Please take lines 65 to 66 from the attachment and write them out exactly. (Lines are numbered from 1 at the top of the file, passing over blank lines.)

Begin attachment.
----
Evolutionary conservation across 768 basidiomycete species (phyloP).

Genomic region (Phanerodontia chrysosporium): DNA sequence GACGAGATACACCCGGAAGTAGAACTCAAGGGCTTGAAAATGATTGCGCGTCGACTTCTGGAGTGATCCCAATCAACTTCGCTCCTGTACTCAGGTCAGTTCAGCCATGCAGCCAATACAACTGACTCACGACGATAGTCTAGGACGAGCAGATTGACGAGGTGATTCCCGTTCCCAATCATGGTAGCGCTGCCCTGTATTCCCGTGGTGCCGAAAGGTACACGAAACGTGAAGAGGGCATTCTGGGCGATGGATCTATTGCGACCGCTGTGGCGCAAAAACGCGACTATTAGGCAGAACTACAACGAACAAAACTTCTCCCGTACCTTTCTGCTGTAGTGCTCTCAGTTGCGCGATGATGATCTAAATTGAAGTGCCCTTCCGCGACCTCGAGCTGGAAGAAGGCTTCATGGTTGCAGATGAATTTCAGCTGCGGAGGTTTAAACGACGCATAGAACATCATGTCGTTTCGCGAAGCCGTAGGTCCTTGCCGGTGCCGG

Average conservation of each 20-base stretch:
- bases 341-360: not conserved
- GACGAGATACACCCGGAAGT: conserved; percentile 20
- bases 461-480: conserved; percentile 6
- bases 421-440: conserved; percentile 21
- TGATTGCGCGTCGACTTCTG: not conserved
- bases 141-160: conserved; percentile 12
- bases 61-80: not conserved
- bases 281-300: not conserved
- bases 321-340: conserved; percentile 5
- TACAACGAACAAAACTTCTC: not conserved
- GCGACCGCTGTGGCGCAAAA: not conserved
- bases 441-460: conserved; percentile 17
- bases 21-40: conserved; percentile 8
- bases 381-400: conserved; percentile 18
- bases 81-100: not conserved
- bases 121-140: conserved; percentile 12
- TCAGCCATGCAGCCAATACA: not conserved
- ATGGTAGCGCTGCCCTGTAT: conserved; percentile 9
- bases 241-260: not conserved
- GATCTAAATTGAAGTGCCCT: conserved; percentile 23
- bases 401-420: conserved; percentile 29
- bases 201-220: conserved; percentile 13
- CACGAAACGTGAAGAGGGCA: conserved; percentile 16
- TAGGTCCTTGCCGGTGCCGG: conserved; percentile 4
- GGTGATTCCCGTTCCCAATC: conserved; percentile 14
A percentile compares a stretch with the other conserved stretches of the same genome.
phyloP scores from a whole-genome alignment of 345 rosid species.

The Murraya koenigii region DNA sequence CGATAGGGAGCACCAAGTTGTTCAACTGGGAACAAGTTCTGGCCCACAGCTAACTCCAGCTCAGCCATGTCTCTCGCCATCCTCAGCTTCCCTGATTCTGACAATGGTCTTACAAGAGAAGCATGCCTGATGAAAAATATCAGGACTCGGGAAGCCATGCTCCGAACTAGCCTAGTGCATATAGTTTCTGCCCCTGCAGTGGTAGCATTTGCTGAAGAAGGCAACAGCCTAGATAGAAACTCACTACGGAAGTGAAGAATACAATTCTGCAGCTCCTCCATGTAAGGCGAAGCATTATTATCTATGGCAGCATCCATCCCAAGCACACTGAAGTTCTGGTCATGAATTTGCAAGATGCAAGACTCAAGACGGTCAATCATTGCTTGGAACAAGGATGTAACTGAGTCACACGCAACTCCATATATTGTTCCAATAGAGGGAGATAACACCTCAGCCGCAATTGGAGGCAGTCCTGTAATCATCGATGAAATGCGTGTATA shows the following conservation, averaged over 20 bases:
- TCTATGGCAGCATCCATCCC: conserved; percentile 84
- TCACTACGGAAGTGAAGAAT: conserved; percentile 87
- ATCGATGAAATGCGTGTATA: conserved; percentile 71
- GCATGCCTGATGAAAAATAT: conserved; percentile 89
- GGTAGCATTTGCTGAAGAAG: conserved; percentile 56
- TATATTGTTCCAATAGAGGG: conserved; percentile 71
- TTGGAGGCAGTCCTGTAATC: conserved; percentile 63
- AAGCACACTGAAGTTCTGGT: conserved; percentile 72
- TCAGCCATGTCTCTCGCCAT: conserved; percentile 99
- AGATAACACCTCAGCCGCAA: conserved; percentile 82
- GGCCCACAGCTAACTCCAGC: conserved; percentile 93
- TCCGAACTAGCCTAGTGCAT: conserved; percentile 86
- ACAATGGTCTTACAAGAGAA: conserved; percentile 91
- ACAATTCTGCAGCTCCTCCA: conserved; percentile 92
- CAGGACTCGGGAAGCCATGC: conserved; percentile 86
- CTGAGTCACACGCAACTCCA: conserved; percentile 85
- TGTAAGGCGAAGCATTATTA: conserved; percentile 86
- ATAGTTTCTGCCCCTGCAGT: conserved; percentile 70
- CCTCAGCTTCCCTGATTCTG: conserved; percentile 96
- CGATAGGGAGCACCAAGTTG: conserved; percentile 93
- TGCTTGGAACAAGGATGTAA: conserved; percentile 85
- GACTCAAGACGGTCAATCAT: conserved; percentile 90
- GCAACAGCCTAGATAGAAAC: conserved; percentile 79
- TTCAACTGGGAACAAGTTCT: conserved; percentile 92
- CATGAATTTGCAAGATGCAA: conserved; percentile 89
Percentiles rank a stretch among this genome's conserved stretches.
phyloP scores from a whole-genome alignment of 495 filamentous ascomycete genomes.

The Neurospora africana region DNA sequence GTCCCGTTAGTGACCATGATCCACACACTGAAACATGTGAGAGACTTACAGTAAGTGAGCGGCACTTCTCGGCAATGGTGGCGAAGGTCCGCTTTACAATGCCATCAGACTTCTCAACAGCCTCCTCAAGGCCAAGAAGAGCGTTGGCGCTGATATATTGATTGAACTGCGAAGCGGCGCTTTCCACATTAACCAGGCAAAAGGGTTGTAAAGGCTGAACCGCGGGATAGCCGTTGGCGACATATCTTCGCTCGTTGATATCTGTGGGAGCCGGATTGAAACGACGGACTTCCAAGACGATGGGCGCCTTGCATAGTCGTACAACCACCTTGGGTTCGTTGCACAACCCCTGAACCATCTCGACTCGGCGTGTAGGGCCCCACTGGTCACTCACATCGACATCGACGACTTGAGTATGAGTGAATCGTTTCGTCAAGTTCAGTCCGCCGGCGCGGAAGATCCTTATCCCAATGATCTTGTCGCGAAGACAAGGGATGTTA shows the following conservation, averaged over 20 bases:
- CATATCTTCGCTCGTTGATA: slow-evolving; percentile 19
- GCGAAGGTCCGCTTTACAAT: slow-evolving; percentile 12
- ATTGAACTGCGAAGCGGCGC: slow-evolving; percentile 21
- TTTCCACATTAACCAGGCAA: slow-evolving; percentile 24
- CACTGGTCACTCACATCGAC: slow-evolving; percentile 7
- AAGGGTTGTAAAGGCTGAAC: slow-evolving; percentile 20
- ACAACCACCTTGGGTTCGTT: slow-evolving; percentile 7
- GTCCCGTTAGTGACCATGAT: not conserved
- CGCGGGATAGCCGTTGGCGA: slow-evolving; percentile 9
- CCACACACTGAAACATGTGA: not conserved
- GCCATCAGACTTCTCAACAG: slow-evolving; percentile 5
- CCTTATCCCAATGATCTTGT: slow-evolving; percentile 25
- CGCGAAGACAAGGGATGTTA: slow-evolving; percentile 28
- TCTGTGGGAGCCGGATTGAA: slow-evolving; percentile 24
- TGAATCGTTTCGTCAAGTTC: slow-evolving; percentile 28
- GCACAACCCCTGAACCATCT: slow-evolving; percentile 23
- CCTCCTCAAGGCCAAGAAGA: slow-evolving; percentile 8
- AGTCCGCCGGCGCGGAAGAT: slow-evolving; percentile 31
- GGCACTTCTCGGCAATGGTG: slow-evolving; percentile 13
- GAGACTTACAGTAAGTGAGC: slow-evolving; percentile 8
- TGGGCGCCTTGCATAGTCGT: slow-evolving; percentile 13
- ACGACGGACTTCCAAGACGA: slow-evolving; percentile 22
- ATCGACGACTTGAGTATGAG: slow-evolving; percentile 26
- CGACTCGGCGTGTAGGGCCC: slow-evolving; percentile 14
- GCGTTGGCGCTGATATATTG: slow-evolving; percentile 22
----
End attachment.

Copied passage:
- AAGGGTTGTAAAGGCTGAAC: slow-evolving; percentile 20
- ACAACCACCTTGGGTTCGTT: slow-evolving; percentile 7